New poll results from the Texas Lyceum, a Dallas-based nonprofit leadership organization, show that Texas might not be as red as usual come the Nov. 8 presidential election. The state has long been a Republican stronghold and reliably red in national elections, but GOP nominee Donald Trump appears to be generating little enthusiasm among the party’s base as well as independents.
Among likely voters, Trump leads Democratic nominee Hillary Clinton by seven points, at 39% and 32%, respectively. Libertarian candidate Gary Johnson comes in third at 9% and Green Party candidate Jill Stein registers in fourth with 3%. Among registered voters, Trump holds a fragile 1% lead over Clinton in a four-way race, while Clinton has a 4% lead in a head-to-head matchup. With only six weeks left before early voting begins, 17% of respondents say they remain undecided.
The poll shows similar results of a Washington Post/Survey Monkey poll that showed Hillary Clinton edging Trump in Texas with a 1% lead in a two-way matchup, an academic exercise since Johnson and Stein are both on the Nov. 8 ballot.
In a news release, Texas Lyceum Research Director Joshua Blank explained the outcome of the survey.
“Registered voters are more diverse than the pool of voters who historically show up in Texas elections, but the combination of the slow march of demographic change and Trump’s rhetoric appears to have made Texas’ registered voter pool more Democratic than we have seen in previous presidential races,” he said.
Some would argue that surveys of registered voters matter far less than likely voters, and that the state’s growing Hispanic voting population is not leading to higher minority participation and will not be a significant factor in this presidential election.
Texas has safely voted Republican in the last four presidential contests. That lock on the outcome has diminished this election. In the four previous presidential contests, polls taken in the closing months showed the GOP candidate leading by 18-22%, and then winning the state by comfortable, double-digit margins. Texas hasn’t had results this close since the 1990s, when third-party candidate Ross Perot siphoned votes away from GOP candidates President George H. W. Bush and, four years later, Senator Bob Dole (R-Kansas), allowing former Arkansas Gov. Bill Clinton to miss winning Texas by 3% in 1992 and 5% in 1996.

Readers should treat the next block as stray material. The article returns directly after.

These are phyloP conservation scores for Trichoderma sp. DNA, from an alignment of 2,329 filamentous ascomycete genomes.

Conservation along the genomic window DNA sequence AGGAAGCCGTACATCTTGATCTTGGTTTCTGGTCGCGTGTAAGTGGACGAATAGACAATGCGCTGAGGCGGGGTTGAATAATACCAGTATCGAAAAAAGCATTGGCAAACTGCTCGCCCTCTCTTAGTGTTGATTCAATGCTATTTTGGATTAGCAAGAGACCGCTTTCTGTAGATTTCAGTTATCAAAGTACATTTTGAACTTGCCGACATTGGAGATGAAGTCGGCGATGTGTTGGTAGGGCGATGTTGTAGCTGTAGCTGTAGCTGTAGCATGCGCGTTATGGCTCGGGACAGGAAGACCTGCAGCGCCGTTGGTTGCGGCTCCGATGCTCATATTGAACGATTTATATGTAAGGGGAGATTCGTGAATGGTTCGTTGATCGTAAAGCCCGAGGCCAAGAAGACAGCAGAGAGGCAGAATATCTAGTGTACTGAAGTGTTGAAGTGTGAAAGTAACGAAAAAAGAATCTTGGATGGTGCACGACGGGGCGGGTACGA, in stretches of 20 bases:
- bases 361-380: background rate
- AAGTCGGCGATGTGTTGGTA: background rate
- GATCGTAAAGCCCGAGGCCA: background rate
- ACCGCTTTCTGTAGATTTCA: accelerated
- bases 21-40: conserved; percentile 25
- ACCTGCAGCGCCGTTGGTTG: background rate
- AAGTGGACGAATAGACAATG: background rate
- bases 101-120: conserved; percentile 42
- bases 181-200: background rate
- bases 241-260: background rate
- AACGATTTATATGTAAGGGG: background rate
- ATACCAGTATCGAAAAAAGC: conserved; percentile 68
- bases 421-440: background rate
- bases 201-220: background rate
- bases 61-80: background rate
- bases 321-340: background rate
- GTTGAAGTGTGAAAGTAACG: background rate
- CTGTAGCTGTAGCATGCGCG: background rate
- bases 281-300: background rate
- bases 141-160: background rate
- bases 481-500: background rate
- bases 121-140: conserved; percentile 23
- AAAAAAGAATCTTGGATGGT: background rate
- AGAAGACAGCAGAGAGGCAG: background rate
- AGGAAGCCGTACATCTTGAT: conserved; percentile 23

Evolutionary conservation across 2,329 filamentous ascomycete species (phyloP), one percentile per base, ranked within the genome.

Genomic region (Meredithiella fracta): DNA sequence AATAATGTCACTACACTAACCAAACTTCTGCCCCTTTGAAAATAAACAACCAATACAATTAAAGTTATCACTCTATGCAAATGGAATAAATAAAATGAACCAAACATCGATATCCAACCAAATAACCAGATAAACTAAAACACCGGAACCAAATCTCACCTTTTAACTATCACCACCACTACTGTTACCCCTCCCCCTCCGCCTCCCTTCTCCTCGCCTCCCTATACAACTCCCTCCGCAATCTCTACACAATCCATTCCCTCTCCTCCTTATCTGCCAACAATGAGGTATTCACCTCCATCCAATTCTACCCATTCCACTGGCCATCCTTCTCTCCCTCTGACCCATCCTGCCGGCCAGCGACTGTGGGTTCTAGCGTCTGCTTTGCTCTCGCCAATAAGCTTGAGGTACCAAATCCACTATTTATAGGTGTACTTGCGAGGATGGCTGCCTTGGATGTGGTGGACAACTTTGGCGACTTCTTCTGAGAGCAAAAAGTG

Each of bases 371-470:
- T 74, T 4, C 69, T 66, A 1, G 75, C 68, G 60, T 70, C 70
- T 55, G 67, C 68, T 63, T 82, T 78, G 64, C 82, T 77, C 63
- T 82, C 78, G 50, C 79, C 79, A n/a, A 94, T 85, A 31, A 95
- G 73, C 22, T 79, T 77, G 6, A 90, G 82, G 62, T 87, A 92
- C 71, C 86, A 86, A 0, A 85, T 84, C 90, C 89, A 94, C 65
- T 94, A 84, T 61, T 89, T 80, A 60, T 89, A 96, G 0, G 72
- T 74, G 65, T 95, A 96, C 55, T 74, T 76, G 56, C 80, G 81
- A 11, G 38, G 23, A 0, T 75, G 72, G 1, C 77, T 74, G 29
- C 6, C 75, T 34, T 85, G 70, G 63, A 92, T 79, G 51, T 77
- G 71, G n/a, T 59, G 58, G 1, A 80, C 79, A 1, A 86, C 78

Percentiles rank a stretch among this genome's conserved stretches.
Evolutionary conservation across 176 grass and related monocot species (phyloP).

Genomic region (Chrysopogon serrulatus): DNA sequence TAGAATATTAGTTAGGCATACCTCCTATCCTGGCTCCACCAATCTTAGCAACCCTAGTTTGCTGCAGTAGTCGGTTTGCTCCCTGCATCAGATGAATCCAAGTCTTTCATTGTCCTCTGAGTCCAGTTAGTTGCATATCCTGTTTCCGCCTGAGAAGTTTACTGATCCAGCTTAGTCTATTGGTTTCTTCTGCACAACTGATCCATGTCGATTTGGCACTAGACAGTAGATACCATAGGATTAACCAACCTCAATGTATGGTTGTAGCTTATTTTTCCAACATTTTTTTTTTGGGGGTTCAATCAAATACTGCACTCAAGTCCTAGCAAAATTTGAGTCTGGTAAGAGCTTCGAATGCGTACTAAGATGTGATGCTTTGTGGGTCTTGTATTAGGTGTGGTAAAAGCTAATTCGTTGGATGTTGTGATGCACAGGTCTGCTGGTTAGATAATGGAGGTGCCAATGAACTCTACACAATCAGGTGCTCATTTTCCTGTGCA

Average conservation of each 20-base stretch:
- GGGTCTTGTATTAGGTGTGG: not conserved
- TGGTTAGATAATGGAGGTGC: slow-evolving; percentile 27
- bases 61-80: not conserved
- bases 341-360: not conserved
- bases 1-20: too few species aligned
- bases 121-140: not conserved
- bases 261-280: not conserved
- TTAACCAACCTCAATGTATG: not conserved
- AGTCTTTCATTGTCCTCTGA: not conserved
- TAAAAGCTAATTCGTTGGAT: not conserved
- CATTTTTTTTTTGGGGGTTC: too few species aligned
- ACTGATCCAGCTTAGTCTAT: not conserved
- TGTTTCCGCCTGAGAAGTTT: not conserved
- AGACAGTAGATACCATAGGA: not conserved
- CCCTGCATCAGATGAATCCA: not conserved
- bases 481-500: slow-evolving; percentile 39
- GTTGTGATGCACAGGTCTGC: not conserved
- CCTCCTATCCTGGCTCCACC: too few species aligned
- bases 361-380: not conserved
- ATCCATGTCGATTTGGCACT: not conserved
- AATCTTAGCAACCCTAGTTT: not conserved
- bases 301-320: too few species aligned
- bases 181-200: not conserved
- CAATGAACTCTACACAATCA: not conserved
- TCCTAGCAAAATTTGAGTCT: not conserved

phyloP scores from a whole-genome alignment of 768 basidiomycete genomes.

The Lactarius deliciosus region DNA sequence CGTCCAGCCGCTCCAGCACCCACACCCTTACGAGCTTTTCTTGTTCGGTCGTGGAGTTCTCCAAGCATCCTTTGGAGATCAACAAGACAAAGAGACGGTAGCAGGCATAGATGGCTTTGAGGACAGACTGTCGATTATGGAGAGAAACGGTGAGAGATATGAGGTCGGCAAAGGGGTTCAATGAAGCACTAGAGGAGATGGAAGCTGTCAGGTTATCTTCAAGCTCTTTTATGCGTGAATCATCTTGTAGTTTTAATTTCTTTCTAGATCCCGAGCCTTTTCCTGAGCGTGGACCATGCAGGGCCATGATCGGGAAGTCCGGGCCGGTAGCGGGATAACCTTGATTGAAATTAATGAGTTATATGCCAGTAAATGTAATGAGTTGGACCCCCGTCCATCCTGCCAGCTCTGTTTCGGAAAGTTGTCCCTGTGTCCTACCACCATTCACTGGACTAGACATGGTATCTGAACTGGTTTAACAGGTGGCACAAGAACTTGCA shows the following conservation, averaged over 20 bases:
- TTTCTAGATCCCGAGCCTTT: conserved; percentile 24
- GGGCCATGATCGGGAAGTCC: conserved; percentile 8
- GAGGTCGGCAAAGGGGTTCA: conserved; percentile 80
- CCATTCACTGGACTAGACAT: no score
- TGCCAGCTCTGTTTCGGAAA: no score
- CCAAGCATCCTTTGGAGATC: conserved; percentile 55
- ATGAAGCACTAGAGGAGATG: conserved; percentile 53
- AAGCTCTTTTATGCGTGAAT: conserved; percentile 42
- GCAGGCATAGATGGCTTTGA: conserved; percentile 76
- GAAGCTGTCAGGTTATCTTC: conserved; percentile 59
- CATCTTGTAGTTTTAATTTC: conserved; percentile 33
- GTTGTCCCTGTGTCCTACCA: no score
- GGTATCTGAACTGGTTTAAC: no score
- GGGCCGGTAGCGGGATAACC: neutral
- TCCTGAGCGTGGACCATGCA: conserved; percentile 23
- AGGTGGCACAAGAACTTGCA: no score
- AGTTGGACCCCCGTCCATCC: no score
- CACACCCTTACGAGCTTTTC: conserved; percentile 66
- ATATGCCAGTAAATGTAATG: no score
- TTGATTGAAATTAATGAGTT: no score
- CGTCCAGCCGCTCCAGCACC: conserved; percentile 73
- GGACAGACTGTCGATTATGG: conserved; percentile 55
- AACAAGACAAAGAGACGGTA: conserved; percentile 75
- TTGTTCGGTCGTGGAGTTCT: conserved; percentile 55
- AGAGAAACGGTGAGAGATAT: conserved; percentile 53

In elections prior to the Reagan era, Texas was considered a safe bet for Democrats. Of the 31 elections that Texas was a part of since achieving statehood in 1845, it went blue 27 times.
The Texas Lyceum survey results are based on adult phone surveys conducted Sept. 1-11. The survey included interviews with more than 1,000 adults, and was conducted in English and Spanish, employing a randomized cell phone supplement to account for homes without a landline. The margin of error is +/- 3.1%.
Top image: Democrat Hillary Clinton and Republican Donald Trump will face off in the 2016 presidential election. Photo by Michael Stravato.